Reproduced from an article printed in the Teignmouth Post & Gazette on 6.10.2017
by kind permission of the author and copyright holder Viv Wilson
Irene Foy nee Crocker
Born in Rowdens House lodge in 1920, Irene Foy nee Crocker (81 years old) contacted me from Nottingham in 2001 to share her thoughts of the old estate. Her parents were in service to Mr and Mrs Barklie who had just taken on a tenancy of the house, its lodge and extensive gardens. Among Teignmouth’s earliest motor car owners, Mr B was perfectly capable of driving himself but liked the kudos of having a personal chauffeur. The staff included a cook, butler, parlour maid, housemaid and 3 gardeners. A personal companion was also employed for Mrs M Barklie, the widow of Colonel Morrison formerly of Bitton House. Substantial households of this type began to evaporate between the wars when people were no longer willing to go into service in the traditional way. Irene, born with a heart defect, said in later life that she received so much care and consideration from Dr de Vine and the Barklies that she felt she owed her life to them.
It was a happy childhood for her and the daily routines soon became imprinted on her mind. Enjoying the freedom of the extensive grounds, pathway to the cliffs she noted that the lawns being kept neat by mowers pulled by a pony brought in for the purpose once a week. (see photos).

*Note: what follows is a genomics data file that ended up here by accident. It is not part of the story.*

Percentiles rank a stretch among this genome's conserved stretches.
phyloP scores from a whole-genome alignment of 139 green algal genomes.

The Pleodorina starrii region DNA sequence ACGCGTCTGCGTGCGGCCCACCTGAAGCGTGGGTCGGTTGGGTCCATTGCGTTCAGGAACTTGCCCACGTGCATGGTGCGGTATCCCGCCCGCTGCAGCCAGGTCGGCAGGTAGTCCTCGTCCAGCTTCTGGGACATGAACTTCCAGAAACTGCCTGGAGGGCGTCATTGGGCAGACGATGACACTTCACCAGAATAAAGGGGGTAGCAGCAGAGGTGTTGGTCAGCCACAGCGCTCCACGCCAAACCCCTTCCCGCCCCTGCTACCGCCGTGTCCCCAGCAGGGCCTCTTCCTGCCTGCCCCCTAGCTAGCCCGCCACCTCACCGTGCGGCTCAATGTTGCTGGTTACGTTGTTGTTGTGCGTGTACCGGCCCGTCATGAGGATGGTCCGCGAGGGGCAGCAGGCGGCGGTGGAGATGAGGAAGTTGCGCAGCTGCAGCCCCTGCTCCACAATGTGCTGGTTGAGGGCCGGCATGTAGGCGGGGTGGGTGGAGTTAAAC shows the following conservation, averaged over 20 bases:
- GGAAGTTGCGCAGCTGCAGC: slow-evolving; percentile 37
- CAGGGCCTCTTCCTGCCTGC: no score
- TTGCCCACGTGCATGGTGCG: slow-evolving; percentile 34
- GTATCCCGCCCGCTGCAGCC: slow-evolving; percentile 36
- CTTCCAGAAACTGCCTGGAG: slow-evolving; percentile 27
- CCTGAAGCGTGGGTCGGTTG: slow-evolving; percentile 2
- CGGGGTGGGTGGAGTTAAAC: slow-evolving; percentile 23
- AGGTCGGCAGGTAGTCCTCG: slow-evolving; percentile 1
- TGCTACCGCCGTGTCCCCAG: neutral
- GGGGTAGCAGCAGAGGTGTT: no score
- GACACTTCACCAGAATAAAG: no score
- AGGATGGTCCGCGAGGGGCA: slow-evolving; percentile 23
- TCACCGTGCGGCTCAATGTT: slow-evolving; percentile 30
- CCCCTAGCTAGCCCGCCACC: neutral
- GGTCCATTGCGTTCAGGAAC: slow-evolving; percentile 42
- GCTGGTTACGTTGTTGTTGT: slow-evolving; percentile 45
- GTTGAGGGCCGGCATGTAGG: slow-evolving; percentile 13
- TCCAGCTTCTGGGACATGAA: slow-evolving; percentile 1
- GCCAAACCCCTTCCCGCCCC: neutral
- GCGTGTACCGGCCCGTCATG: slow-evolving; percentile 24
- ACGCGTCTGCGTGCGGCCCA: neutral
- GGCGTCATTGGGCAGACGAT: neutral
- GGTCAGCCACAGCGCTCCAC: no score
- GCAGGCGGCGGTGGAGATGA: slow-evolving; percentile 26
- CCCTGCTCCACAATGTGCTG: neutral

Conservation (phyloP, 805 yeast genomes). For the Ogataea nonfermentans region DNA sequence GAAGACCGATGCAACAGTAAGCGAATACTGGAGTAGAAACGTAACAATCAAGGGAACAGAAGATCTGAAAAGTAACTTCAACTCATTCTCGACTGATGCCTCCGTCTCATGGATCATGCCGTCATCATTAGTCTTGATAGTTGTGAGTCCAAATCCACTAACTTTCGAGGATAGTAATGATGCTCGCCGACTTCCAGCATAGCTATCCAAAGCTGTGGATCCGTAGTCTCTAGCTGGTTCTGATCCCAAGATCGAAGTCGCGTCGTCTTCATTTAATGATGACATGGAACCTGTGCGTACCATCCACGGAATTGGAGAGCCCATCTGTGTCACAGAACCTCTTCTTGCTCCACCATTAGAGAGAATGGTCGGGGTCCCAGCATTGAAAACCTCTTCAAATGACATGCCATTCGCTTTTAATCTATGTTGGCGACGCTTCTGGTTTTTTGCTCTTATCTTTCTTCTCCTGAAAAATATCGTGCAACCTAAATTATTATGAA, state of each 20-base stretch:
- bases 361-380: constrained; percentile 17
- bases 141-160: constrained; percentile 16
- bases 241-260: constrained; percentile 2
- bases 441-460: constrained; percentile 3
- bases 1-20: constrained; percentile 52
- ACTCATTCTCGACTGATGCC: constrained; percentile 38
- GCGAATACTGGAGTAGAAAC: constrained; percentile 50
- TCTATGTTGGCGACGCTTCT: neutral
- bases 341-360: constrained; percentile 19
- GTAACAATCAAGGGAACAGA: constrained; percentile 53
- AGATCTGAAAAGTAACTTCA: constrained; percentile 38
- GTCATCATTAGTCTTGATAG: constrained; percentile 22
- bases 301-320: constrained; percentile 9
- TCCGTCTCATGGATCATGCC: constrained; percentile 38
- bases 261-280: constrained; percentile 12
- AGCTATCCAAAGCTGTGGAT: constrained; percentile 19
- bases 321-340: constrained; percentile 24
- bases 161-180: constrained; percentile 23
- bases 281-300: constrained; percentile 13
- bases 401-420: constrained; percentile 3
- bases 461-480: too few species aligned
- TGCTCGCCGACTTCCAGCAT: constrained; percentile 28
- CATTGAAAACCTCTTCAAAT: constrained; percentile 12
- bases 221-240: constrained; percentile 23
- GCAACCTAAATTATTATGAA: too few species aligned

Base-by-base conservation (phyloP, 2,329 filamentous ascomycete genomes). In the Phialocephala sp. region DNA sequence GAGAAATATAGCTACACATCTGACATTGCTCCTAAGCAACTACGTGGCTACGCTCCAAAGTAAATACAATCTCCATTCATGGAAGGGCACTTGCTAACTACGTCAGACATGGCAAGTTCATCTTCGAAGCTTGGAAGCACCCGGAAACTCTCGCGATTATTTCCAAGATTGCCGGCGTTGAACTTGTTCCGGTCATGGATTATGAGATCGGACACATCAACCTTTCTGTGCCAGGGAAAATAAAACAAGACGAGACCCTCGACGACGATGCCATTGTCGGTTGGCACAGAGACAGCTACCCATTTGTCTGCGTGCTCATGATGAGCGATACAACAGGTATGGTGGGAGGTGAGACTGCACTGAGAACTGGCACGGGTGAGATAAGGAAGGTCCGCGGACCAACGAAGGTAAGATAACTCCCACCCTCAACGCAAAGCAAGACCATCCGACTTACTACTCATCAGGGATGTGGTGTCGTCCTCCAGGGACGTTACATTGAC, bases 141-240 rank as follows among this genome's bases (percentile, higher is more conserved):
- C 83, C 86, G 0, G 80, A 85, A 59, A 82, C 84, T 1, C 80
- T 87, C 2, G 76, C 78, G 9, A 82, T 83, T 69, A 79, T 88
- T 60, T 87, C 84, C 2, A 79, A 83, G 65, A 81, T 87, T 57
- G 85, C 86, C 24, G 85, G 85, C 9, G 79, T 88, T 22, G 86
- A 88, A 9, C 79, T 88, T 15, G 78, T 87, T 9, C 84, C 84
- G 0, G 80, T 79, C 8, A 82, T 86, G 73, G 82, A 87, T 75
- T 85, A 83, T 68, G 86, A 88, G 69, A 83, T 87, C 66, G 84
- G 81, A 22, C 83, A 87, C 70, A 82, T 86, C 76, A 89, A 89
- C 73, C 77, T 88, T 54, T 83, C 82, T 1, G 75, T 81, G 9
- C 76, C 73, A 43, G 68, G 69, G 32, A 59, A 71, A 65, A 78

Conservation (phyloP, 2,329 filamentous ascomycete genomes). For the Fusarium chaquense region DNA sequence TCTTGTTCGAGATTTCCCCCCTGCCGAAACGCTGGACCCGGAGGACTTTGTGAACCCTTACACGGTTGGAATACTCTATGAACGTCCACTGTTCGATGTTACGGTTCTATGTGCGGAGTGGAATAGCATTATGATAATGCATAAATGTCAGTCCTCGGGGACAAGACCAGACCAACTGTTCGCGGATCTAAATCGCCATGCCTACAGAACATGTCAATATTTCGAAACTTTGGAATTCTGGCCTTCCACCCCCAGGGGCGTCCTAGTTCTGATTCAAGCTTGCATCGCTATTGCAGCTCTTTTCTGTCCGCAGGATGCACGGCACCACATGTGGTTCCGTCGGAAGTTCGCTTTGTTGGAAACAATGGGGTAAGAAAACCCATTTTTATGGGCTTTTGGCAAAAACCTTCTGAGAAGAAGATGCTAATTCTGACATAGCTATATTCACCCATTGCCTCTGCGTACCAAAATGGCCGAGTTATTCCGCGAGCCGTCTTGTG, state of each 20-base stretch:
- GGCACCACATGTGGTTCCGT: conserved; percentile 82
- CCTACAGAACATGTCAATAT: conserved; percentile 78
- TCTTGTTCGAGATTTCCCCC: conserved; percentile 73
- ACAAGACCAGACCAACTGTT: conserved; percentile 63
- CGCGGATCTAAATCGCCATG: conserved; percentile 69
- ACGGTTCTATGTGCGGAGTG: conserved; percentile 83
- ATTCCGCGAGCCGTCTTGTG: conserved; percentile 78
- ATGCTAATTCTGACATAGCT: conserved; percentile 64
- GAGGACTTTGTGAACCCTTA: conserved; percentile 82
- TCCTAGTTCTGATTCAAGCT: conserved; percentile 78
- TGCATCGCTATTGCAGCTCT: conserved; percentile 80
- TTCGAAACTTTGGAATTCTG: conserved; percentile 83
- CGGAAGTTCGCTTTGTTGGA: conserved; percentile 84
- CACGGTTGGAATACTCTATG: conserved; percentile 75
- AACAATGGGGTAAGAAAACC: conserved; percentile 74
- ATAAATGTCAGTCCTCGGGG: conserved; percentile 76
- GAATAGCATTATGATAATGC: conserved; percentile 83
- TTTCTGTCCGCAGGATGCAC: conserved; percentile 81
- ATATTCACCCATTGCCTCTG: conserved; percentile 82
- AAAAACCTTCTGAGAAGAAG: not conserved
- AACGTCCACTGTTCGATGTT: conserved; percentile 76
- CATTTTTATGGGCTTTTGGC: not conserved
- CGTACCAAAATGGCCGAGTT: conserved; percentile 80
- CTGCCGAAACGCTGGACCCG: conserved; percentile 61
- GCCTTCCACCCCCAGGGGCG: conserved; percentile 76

Her uncle Bowden was a live-in gardener at Cliffden during the 1930s but ill health forced him to retire early. He and his wife moved into Parson St, close to where Irene’s grandparents (Hallett) lived. Perhaps family threads still exist here.
Mrs Barklie had taken a shine to Irene and promised that when she married, her reception would be held in Rowdens’s large hall but it did not materialize as the young bride was whisked away to Nottingham.
After Mrs Barklie’s death, Rowdens House was bought by Doctors Bertha and Annie Mules (sisters) who in 1927 purchased Cliffden House to care for 8 women “of unsound mind”.
Today, Rowdens House contains 9 flats developed in the 1990s after the old building had lain fallow for years. The stylish fountain seen in the photo of the rose garden now adorns the terrace immediately in front of the house.
As a mature woman, Irene revisited Teignmouth and wishing to see the old house where she had been given so much affection discovered it was being run as the Beacon School. Mr Daunt the Headmaster gave her a tour of the building but the visit was distressing for her. Her third and final letter to me expressed hopes of returning to Teignmouth once more. “It is better to travel hopefully than to arrive.”